Sharing updated observations since the enactment of the CARES Act.
Call volumes picked up at the height of market volatility, but few participants took action
At the height of market volatility, recordkeepers reported that service center call volumes increased by up to 30% and that the average call length was up significantly, increasing more so based on the volatility of the day. Recordkeepers reported that they were managing the longer call wait times by implementing recorded messages to direct participants to alternative sources of information as well as implementing virtual queue with callback so that participants would not have to remain on hold.
As more data has become available, a clearer picture is forming that most participants have been staying the course and maintaining a long-term perspective. While call volumes remain at elevated levels, few participants are making changes to their portfolios.
Interestingly, of those transacting, no clear trends can be identified. We have anecdotally heard that some participants that are closer in age to retirement have moved their money out of equities to bonds and cash options. While conversely, we have also heard that some participants are moving into equities. Coincidently, Vanguard recently released an article on their observations of the trade activity among their U.S. self-directed individual investors from the market peak on February 19, 2020 to March 20, 2020. In this article, Vanguard noted that of those individuals making trades, 7 out of 10 individuals moved into equities.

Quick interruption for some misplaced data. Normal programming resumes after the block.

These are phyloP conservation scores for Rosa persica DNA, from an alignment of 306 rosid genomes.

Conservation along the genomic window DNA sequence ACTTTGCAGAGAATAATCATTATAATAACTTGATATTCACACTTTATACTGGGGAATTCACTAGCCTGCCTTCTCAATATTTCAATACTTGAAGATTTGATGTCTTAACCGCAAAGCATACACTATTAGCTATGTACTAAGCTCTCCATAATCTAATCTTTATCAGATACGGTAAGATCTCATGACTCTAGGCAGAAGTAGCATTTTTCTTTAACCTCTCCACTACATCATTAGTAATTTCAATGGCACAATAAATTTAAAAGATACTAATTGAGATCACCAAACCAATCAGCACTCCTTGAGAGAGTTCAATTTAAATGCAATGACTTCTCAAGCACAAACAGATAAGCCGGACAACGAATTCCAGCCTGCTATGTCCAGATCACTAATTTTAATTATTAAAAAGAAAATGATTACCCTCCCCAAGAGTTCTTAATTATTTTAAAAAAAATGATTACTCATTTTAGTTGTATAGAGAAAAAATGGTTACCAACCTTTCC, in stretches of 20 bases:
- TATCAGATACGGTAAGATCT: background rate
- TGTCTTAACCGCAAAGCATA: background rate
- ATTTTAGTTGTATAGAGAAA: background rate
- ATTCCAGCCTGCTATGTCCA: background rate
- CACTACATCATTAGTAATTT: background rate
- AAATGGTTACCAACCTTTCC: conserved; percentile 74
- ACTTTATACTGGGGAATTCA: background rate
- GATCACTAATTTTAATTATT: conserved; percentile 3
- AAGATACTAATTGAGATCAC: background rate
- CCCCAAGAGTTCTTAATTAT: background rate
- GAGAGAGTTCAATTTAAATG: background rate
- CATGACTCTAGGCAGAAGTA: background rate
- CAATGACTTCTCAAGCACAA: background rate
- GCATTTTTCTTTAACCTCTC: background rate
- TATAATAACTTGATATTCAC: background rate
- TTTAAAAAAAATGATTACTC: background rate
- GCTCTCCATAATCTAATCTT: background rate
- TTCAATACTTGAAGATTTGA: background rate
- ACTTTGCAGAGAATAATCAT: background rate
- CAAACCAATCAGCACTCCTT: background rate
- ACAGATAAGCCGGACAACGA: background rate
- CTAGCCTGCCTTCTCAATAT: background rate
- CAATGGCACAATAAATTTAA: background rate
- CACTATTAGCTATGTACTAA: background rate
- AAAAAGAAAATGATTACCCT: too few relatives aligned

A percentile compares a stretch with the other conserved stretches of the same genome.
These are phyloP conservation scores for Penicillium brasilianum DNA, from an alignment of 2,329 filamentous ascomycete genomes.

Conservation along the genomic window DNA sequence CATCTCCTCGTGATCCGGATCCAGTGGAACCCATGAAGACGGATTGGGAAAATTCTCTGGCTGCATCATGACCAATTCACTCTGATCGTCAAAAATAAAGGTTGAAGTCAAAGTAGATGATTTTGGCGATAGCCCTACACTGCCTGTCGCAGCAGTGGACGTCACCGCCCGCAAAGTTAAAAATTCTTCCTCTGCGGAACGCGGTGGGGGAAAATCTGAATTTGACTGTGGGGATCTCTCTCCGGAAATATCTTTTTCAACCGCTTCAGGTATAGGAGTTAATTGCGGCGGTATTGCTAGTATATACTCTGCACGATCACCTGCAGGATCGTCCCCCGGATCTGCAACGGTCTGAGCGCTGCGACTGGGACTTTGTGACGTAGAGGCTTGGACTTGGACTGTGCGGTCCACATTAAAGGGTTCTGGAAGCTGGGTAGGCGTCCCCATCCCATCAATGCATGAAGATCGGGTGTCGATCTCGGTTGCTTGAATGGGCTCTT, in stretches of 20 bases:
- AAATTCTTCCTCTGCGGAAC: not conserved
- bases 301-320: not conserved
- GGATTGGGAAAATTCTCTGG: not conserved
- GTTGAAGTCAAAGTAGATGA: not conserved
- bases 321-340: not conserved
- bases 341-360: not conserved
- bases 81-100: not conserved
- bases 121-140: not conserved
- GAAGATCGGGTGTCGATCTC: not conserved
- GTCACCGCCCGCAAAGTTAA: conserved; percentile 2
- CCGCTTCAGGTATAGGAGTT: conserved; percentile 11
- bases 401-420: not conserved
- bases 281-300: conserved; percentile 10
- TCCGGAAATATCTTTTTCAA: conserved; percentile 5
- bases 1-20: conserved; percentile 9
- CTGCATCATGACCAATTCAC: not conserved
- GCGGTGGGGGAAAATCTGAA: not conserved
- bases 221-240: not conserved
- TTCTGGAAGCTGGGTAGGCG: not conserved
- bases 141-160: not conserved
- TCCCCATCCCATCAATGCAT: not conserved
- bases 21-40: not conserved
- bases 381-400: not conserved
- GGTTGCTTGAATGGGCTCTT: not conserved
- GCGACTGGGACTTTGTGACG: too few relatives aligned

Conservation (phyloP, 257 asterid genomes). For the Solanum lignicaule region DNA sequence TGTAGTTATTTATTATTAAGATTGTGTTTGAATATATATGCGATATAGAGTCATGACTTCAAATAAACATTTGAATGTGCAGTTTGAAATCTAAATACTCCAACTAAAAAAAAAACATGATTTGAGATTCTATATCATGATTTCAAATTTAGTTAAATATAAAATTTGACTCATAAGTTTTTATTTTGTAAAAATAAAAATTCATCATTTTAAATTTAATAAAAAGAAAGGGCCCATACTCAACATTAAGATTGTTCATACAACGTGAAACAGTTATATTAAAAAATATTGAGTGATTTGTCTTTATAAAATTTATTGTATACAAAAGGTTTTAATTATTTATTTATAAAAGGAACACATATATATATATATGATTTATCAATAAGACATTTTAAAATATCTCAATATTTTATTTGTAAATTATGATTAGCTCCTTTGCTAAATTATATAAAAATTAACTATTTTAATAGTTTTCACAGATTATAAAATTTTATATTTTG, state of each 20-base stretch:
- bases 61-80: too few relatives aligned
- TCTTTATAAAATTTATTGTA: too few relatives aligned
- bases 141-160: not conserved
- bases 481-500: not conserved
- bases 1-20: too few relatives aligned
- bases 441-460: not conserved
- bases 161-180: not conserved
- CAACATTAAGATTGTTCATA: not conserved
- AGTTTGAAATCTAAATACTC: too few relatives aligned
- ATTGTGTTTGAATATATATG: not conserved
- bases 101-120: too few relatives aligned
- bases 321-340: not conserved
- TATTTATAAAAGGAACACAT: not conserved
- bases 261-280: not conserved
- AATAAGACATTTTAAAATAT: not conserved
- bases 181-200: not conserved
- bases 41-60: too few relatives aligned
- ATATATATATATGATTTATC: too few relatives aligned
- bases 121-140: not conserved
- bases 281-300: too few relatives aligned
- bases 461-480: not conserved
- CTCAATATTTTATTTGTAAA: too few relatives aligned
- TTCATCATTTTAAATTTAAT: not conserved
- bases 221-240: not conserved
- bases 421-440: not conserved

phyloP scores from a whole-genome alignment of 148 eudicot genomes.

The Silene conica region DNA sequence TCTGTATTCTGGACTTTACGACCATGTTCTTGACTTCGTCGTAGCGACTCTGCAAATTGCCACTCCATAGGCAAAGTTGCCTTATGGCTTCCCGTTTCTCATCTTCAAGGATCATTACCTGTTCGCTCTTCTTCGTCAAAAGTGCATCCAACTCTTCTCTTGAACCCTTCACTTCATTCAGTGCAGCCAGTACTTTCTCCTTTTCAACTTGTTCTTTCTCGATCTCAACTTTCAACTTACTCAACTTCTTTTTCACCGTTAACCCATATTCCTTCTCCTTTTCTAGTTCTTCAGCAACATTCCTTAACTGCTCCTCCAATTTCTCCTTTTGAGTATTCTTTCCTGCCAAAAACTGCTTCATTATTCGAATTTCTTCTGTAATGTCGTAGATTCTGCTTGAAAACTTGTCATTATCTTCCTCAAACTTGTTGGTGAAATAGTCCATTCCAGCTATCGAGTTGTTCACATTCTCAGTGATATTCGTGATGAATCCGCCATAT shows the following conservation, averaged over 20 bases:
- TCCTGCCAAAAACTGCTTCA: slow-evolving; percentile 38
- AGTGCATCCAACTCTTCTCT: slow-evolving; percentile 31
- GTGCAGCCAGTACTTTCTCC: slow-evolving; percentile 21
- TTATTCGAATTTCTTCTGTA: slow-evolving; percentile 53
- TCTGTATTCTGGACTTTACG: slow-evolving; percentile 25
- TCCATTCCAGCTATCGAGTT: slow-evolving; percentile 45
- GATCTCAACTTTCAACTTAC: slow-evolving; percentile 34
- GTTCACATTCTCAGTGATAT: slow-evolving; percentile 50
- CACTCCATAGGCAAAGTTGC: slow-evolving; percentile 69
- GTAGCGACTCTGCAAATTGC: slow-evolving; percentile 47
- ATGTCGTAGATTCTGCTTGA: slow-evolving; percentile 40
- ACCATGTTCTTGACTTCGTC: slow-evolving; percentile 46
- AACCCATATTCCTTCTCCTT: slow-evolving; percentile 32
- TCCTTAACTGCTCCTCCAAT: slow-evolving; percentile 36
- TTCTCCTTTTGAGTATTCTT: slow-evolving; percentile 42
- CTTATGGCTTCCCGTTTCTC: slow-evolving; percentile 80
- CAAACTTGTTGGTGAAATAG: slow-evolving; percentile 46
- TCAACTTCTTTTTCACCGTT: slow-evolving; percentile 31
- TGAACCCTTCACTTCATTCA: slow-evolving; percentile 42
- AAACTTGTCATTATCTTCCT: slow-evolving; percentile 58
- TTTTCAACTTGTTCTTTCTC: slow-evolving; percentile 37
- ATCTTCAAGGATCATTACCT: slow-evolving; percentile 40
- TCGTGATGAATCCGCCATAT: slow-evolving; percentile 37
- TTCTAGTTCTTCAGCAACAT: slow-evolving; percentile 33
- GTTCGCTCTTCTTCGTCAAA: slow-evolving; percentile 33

Prior to the enactment of the CARES Act, participants had started inquiring about loans and distribution options, but recordkeepers had not seen a spike in activity at that time. There continues to be many plan sponsors that are still in the process of deciding what provisions of the CARES Act will be made available to their participants. As such, it is premature to extract meaningful observations as to whether participants will take advantage of the options that the CARES Act provides and to what extent they will do so, but early adopters have started to see some activity.
Employers Cutting Match and Potentially Unintended Consequences
In late February and into March as the COVID-19 pandemic became an unfortunate reality, many companies had to quickly adapt to the changing circumstances. Some companies instituted remote working policies for the first time and some others had to make the difficult decision to furlough or layoff parts of their workforce.
Using the 2008 financial crisis as a guide, it was expected that some companies would suspend, defer or decrease the amount of money they match in workers’ retirement accounts this time around. Surveys conducted by the Profit Sharing Council of America (PSCA) and PLANSPONSOR indicate that between 20% and 33% of companies have reduced or suspended, or are considering reducing or suspending, the employer match to the retirement plan.
On a final note, it is worth mentioning that the decisions plan sponsors and participants are making now may potentially affect ADP and ACP test results later. Decisions like reducing compensation, cutting or suspending employer match, as well as participants potentially reducing their deferral rates can adversely impact these nondiscrimination test results. Projection testing may be beneficial, particularly for safe harbor defined contribution plans that choose to suspend or eliminate employer match and safe harbor nonelective contributions.